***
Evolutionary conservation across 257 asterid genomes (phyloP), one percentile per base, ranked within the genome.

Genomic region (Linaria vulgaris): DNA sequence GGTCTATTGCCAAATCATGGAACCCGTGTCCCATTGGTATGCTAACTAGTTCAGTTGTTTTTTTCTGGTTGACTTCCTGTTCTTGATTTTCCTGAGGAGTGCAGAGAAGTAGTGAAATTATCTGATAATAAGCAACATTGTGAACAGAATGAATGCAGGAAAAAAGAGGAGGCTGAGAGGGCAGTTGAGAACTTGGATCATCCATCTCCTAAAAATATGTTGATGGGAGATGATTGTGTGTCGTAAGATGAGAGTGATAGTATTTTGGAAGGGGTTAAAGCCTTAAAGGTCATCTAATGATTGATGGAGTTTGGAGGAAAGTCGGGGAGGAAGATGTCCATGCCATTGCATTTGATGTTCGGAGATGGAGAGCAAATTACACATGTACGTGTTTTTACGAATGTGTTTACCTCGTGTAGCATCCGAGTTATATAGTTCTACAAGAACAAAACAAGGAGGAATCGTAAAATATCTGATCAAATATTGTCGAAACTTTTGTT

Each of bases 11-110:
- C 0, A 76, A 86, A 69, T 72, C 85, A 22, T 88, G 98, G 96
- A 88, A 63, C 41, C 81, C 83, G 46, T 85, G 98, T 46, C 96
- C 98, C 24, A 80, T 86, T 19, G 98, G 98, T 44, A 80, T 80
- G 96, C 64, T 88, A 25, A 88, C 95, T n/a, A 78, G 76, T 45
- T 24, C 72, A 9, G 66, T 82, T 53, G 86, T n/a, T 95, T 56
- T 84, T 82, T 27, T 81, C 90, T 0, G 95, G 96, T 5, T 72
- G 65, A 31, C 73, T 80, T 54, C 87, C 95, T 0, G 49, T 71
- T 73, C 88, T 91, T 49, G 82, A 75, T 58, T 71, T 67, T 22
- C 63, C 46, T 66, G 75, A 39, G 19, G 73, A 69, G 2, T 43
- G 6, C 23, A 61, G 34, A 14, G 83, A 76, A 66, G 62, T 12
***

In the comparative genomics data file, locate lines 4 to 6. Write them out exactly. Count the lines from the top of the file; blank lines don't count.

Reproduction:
- C 0, A 76, A 86, A 69, T 72, C 85, A 22, T 88, G 98, G 96
- A 88, A 63, C 41, C 81, C 83, G 46, T 85, G 98, T 46, C 96
- C 98, C 24, A 80, T 86, T 19, G 98, G 98, T 44, A 80, T 80